Drive-By Truckers frontman, Patterson Hood, apologizes for the “stupidity” of the group name and “all the negative stereotypes that it has propagated”.

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Drive-By Truckers frontman, Patterson Hood, apologizes for the band’s name. (Erika Goldring / Getty Images)

Drive-By Truckers’ band Patterson Hood apologized for the nickname the band members had chosen when they met in Athens, Georgia in 1996.

“Our name was a drunken joke that was never supposed to be rotating and was expected to be two and a half decades later,” Hood wrote in a comment for NPR on Wednesday. “I sincerely apologize for the stupidity and negative stereotypes that it has spread. I’m not sure if a change is for a higher purpose now, but I’m definitely open to suggestions. In the meantime, feel free to call us Lady DBT. “

“Lady DBT” is a reference to the country and pop group that was formerly known as Lady Antebellum and announced last week that she would simply change her name to Lady A. The members of this group said they recognized the word antebellum, used to describe a time in the south that was heavily dependent on slavery was no longer appropriate. Lady A, however, had the problem that a blues artist was already using the name.

Hood said he actually “giggled” at the debacle, but that led him to realize the name of his own southern rock group.

“One question hit me right in the face: What kind of jerk would his band call Drive-By Truckers?” Hood asked.

Hood grew up in Muscle Shoals, Ala. In the 1960s and 1970s, the son of David Hood, a musician in the famous Muscle Shoals Rhythm Section. He said the name of his band should pay tribute to the music that influenced him: punk rock, hip hop, classical country music.

He said he grew up with “a completely different view of our country’s racism history” than his white classmates. “It probably also allowed me to pat myself on the back and even think I was one of the good guys.”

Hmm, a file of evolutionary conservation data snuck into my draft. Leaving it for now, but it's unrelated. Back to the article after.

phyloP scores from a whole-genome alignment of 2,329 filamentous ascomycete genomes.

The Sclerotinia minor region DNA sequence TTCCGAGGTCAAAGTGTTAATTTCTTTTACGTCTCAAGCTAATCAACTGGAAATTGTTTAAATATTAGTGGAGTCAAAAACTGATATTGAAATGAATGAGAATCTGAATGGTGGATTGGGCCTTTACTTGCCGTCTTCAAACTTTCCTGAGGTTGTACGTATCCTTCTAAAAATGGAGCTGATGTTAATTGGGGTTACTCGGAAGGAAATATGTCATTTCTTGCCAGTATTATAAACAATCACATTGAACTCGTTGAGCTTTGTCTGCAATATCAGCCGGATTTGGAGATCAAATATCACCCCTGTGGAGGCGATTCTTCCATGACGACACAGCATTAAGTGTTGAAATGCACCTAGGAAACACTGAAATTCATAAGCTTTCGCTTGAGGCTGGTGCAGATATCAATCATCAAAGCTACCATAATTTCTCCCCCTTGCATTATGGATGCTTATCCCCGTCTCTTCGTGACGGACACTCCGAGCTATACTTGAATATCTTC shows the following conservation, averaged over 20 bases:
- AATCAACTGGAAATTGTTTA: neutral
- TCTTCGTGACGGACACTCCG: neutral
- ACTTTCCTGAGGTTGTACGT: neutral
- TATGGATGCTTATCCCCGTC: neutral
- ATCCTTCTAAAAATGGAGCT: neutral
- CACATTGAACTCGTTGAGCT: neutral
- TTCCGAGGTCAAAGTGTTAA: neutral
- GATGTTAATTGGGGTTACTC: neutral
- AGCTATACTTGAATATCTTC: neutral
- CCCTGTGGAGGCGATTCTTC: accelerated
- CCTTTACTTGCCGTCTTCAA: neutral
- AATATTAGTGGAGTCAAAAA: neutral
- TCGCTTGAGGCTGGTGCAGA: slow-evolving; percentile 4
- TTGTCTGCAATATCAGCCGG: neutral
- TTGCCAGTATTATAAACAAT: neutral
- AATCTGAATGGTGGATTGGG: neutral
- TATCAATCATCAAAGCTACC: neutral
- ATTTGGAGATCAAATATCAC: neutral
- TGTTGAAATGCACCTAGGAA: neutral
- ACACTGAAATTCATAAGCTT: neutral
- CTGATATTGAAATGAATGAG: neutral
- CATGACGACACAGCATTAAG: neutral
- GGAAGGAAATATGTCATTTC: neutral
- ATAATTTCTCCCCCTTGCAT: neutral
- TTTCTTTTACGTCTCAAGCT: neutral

He pointed to the exact moment when everything changed for him.

“In 2014, I was awakened by the successive murders of Eric Garner and Michael Brown and the ongoing anger at the murder of Trayvon Martin two years ago. When I remembered Edward Wright’s death, I was suddenly forced to deal with how little we as a people had made in the past two decades, ”said Hood. “Like so many white Americans, I drank the Kool-Aid after Obama’s election because I thought it somehow meant that we had entered a” post-racial “state of being. My way of finding out was to sit down and trying to write a song about it. “

The song he mentioned in 2016 was “What It Means,” which he described as “the white man’s reckoning with the American nightmare that so many of us had tried not to notice” by “black men and women, who were murdered on the street by people “authority.”

While Hood left the question of an official name change for his band in the air, he had clear opinions about whether both films Blown by the wind and Confederate statues still have a place in the world.

He said, “Good relief!” to the 1939 film and so long to the monuments.

“A large majority of them rose in the early days of the civil rights struggle to symbolize white superiority and romanticize past days when they were undisputed,” said Hood. “Tearing it down clearly says: These days are over. It’s overdue. “

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